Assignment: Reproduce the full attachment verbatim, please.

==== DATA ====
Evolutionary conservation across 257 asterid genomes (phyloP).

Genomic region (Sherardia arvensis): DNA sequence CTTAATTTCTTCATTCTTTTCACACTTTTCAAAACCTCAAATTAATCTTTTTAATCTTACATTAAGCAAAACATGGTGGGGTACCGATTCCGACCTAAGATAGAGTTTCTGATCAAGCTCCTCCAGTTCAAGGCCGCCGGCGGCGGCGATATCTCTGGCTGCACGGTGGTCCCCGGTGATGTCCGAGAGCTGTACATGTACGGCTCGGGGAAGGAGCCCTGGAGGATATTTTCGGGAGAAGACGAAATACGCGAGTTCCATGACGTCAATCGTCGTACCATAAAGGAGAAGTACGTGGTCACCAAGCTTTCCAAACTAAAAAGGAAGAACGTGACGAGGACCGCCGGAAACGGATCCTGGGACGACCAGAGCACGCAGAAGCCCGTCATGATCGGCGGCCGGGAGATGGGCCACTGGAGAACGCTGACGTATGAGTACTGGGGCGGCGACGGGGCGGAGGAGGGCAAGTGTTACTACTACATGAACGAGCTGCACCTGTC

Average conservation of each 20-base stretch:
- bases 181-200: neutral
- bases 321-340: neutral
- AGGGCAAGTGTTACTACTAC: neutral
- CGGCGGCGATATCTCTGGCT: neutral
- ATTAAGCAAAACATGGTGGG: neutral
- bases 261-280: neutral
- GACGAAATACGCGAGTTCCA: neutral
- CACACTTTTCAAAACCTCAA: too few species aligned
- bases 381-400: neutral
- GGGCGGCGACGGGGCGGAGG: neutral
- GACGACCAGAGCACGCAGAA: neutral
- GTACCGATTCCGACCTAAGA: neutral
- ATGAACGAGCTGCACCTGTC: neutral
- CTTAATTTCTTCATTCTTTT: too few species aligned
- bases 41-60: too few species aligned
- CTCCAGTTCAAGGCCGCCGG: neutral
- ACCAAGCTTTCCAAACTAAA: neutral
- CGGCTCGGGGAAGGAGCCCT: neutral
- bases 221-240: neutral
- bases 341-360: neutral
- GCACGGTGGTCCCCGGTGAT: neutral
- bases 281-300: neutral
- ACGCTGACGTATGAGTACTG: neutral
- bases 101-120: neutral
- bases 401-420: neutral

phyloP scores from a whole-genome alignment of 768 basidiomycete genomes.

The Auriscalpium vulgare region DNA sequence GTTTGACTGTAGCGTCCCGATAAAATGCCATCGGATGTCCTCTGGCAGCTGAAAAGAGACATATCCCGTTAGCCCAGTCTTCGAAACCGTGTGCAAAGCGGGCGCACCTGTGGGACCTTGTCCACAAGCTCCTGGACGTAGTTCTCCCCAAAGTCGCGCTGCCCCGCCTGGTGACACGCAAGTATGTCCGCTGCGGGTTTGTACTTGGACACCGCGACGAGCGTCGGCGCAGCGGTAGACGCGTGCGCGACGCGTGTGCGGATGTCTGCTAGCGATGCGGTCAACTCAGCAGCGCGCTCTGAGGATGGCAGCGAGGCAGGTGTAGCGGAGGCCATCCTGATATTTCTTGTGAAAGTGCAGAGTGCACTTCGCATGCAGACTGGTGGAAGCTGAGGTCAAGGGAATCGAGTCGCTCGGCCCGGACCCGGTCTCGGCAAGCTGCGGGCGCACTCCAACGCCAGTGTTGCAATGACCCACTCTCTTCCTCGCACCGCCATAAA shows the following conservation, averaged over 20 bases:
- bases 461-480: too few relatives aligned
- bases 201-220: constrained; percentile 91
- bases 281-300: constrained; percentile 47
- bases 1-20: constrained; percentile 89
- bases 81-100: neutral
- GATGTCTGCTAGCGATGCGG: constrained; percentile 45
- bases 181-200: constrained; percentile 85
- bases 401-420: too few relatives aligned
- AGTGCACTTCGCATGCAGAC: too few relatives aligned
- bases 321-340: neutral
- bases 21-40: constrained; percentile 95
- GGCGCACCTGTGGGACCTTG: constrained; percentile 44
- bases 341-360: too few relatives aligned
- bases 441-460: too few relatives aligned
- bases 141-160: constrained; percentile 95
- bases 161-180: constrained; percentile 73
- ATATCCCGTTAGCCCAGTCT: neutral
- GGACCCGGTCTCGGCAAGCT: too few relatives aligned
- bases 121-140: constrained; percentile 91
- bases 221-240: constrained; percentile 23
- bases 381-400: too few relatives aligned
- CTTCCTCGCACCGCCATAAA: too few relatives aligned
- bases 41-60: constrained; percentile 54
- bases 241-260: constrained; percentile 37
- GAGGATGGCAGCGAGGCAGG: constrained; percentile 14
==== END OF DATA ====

Evolutionary conservation across 257 asterid genomes (phyloP).

Genomic region (Sherardia arvensis): DNA sequence CTTAATTTCTTCATTCTTTTCACACTTTTCAAAACCTCAAATTAATCTTTTTAATCTTACATTAAGCAAAACATGGTGGGGTACCGATTCCGACCTAAGATAGAGTTTCTGATCAAGCTCCTCCAGTTCAAGGCCGCCGGCGGCGGCGATATCTCTGGCTGCACGGTGGTCCCCGGTGATGTCCGAGAGCTGTACATGTACGGCTCGGGGAAGGAGCCCTGGAGGATATTTTCGGGAGAAGACGAAATACGCGAGTTCCATGACGTCAATCGTCGTACCATAAAGGAGAAGTACGTGGTCACCAAGCTTTCCAAACTAAAAAGGAAGAACGTGACGAGGACCGCCGGAAACGGATCCTGGGACGACCAGAGCACGCAGAAGCCCGTCATGATCGGCGGCCGGGAGATGGGCCACTGGAGAACGCTGACGTATGAGTACTGGGGCGGCGACGGGGCGGAGGAGGGCAAGTGTTACTACTACATGAACGAGCTGCACCTGTC

Average conservation of each 20-base stretch:
- bases 181-200: neutral
- bases 321-340: neutral
- AGGGCAAGTGTTACTACTAC: neutral
- CGGCGGCGATATCTCTGGCT: neutral
- ATTAAGCAAAACATGGTGGG: neutral
- bases 261-280: neutral
- GACGAAATACGCGAGTTCCA: neutral
- CACACTTTTCAAAACCTCAA: too few species aligned
- bases 381-400: neutral
- GGGCGGCGACGGGGCGGAGG: neutral
- GACGACCAGAGCACGCAGAA: neutral
- GTACCGATTCCGACCTAAGA: neutral
- ATGAACGAGCTGCACCTGTC: neutral
- CTTAATTTCTTCATTCTTTT: too few species aligned
- bases 41-60: too few species aligned
- CTCCAGTTCAAGGCCGCCGG: neutral
- ACCAAGCTTTCCAAACTAAA: neutral
- CGGCTCGGGGAAGGAGCCCT: neutral
- bases 221-240: neutral
- bases 341-360: neutral
- GCACGGTGGTCCCCGGTGAT: neutral
- bases 281-300: neutral
- ACGCTGACGTATGAGTACTG: neutral
- bases 101-120: neutral
- bases 401-420: neutral

phyloP scores from a whole-genome alignment of 768 basidiomycete genomes.

The Auriscalpium vulgare region DNA sequence GTTTGACTGTAGCGTCCCGATAAAATGCCATCGGATGTCCTCTGGCAGCTGAAAAGAGACATATCCCGTTAGCCCAGTCTTCGAAACCGTGTGCAAAGCGGGCGCACCTGTGGGACCTTGTCCACAAGCTCCTGGACGTAGTTCTCCCCAAAGTCGCGCTGCCCCGCCTGGTGACACGCAAGTATGTCCGCTGCGGGTTTGTACTTGGACACCGCGACGAGCGTCGGCGCAGCGGTAGACGCGTGCGCGACGCGTGTGCGGATGTCTGCTAGCGATGCGGTCAACTCAGCAGCGCGCTCTGAGGATGGCAGCGAGGCAGGTGTAGCGGAGGCCATCCTGATATTTCTTGTGAAAGTGCAGAGTGCACTTCGCATGCAGACTGGTGGAAGCTGAGGTCAAGGGAATCGAGTCGCTCGGCCCGGACCCGGTCTCGGCAAGCTGCGGGCGCACTCCAACGCCAGTGTTGCAATGACCCACTCTCTTCCTCGCACCGCCATAAA shows the following conservation, averaged over 20 bases:
- bases 461-480: too few relatives aligned
- bases 201-220: constrained; percentile 91
- bases 281-300: constrained; percentile 47
- bases 1-20: constrained; percentile 89
- bases 81-100: neutral
- GATGTCTGCTAGCGATGCGG: constrained; percentile 45
- bases 181-200: constrained; percentile 85
- bases 401-420: too few relatives aligned
- AGTGCACTTCGCATGCAGAC: too few relatives aligned
- bases 321-340: neutral
- bases 21-40: constrained; percentile 95
- GGCGCACCTGTGGGACCTTG: constrained; percentile 44
- bases 341-360: too few relatives aligned
- bases 441-460: too few relatives aligned
- bases 141-160: constrained; percentile 95
- bases 161-180: constrained; percentile 73
- ATATCCCGTTAGCCCAGTCT: neutral
- GGACCCGGTCTCGGCAAGCT: too few relatives aligned
- bases 121-140: constrained; percentile 91
- bases 221-240: constrained; percentile 23
- bases 381-400: too few relatives aligned
- CTTCCTCGCACCGCCATAAA: too few relatives aligned
- bases 41-60: constrained; percentile 54
- bases 241-260: constrained; percentile 37
- GAGGATGGCAGCGAGGCAGG: constrained; percentile 14